It is no longer the select few working from home. In the face of COVID-19, more people than ever are enjoying remote work. However, while many are applauding the flexibility working from home provides, we can’t forget the security it necessitates.
In other words, if you are working from home, you need to secure your home network. But it does not have to be an overwhelming task. And it doesn’t need to be so complex that you ignore it. To this end, we’ve created a list of ten easy ways to secure your home network today.
1. Change the default SSID
Every wireless router comes with a service set identifier or SSID. They come from the factory that way. The manufacturer configures it and customers frequently leave them that way. However, if you want to take an easy step to secure your home network or remote work, change that default SSID.
Leaving the SSID the way it came from the manufacturer may also be indicator that the rest of your router’s settings are also default, including your username and password! Using a customized SSID is a good way to project that care was taken when configuring your network and security.
2. Use a strong, unique Wi-Fi password
Just like a default SSID makes it easier to crack a network, a default or weak password is an unlocked door. A strong password is unguessable and relatively safe from a brute force attack. All passwords are recommended to be strong and complex including letters in uppercase and lowercase, numbers, and special characters. Make your password as long as possible and more than 16 characters.
3. Enable encryption WPA2/WPA3, not WEP
Wired equivalent privacy or WEP is a security algorithm that dates back to 1997. Use better, modern alternatives. Wi-Fi protected access or WPA is based on better encryption protocols. WPA2 is older. WPA3 is a requirement for new devices since July 2020.
4. Centralized Router Placement
Yes, the physical location of your router matters. Often, routers are along the walls of a home, because that is where lines come in. A central location is better for network quality and security. By choosing a centralized router location, you ensure signals can spread throughout your home, while limiting the wireless broadcast and access beyond your home.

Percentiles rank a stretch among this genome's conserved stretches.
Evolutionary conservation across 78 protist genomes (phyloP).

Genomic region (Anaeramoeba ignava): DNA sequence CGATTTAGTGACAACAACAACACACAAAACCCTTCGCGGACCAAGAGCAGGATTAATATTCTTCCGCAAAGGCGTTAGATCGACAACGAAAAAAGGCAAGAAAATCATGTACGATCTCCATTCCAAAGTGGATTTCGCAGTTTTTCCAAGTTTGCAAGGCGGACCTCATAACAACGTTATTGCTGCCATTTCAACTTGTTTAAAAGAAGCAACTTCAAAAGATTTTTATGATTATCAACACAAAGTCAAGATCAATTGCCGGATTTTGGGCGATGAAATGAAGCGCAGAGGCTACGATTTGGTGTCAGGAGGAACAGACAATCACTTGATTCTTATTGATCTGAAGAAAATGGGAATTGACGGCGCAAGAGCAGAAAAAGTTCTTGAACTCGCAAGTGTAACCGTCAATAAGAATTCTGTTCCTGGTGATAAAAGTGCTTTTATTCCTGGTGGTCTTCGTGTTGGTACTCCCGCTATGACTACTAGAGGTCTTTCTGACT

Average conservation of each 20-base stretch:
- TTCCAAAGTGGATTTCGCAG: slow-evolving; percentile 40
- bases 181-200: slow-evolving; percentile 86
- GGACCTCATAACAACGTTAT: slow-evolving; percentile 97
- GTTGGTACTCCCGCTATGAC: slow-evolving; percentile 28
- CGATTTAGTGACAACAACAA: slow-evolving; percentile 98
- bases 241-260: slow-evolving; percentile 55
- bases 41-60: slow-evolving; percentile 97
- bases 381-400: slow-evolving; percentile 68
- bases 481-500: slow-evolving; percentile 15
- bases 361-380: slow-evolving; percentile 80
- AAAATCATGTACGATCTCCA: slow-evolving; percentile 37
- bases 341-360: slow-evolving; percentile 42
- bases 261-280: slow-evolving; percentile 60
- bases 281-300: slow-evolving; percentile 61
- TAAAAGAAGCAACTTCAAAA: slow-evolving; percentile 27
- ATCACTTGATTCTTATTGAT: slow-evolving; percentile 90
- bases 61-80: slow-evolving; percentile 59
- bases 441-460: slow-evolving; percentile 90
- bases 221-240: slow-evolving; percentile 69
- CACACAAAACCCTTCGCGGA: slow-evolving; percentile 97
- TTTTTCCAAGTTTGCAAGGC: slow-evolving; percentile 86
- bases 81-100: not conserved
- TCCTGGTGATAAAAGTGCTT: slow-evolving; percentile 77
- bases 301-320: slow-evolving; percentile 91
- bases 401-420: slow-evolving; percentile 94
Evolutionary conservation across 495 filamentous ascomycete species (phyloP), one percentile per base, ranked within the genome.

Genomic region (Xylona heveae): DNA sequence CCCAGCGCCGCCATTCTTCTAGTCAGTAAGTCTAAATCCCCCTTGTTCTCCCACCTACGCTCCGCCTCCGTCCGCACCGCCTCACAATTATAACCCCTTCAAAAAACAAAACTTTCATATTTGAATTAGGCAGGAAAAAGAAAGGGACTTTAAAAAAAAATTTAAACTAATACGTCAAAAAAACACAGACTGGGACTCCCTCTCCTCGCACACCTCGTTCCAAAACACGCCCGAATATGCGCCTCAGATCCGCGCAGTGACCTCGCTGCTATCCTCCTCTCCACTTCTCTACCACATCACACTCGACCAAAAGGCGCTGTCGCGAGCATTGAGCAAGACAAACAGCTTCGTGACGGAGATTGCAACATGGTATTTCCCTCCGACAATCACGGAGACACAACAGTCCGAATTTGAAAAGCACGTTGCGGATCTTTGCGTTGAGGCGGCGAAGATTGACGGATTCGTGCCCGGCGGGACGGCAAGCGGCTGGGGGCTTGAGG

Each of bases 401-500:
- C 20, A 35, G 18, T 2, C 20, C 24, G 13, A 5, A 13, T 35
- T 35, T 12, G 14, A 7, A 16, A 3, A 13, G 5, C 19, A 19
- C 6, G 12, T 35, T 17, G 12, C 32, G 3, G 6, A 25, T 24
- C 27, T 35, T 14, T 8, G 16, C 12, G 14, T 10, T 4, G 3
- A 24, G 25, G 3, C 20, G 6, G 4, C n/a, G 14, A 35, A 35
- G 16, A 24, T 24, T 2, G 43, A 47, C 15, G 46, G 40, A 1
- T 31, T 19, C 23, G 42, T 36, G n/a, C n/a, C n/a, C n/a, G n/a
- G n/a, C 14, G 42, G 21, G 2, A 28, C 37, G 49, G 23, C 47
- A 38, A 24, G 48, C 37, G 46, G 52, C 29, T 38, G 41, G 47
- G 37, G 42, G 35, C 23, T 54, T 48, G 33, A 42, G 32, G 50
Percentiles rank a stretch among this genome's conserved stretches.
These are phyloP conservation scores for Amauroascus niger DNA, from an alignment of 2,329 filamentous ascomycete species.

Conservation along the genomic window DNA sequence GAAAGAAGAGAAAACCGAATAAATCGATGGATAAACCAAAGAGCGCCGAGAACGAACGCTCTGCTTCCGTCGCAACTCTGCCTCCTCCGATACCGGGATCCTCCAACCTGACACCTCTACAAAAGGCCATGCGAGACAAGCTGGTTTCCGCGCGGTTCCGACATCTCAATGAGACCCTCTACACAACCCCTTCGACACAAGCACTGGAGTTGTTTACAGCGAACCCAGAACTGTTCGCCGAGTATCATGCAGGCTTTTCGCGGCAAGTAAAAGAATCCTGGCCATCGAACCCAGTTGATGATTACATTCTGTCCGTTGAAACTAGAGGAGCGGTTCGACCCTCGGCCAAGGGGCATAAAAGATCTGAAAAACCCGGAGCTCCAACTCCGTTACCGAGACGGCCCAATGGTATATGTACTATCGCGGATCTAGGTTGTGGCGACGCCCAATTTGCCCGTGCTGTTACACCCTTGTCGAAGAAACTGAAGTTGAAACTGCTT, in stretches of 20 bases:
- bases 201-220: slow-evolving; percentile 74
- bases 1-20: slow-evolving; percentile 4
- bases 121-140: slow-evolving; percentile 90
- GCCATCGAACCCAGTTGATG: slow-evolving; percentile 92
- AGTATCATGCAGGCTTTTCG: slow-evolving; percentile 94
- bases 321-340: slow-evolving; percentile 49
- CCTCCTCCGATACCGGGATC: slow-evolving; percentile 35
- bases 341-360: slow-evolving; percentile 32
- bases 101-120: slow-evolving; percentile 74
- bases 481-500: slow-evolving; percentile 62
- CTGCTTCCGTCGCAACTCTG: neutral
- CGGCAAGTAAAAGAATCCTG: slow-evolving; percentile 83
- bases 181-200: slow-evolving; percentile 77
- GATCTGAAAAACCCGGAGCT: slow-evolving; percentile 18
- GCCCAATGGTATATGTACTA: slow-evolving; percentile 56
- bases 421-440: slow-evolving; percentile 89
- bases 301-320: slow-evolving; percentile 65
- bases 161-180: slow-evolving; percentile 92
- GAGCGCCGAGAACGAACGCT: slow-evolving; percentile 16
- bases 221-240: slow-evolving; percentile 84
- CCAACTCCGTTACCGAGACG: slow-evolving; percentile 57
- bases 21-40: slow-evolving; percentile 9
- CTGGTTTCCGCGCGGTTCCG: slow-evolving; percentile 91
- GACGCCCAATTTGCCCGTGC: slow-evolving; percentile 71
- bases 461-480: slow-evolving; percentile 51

5. Change your default router username and password
Much like routers come with a default SSID, they come with a default username and password. These are different credentials than those that access the internet. The router credentials provide access to administrative settings and information. This is reason enough to change from publicly known default passwords.
6. Always keep your router up-to-date
Most network hackers are not going to go through a lot of effort to hack into a system. Instead, these bad actors look for weak points, from default passwords and usernames to security holes. A router that is not up to date has security gaps, so it is important to update your router regularly.
7. Use a firewall
In the office, information and systems are likely safe and secure behind a corporate firewall. However, that professional firewall does not extend to your home network. To secure your home network when remote working, install an OS firewall. Alternatively, use a hardware firewall to control data flow at the connection point.
8. Always keep your software up-to-date
As outlined earlier, an outdated router presents a security flaw. Outdated software does the same. Any time a developer issues a security patch or update, they do so for a critical reason. They work to uncover potential entry points that should not exist. And they provide patches to figuratively shut the door on hackers.
Update any networks, software, and devices that necessitate it. Pay attention to system updates and security patches in particular.
9. Install industry-leading endpoint protection
Endpoint protection is another name for antivirus software. Resist any temptation to secure your home computer and home network with a free antivirus platform. Enterprise-level, industry-leading endpoint protection is better. And your IT team may be able to provide a license for the corporate software.
10. Always use a VPN when connecting to office resources
Essentially, a virtual private network or VPN creates a secure connection between your office and your home device. Any data going in or out travels through an encrypted tunnel, securing the transfer from intrusions. If you are accessing corporate information, you should do so through a VPN, as set up by your office IT team.
Tor Technologies can help implement solutions to protect your company IT systems even when your employees are working from home!
Contact us for more information!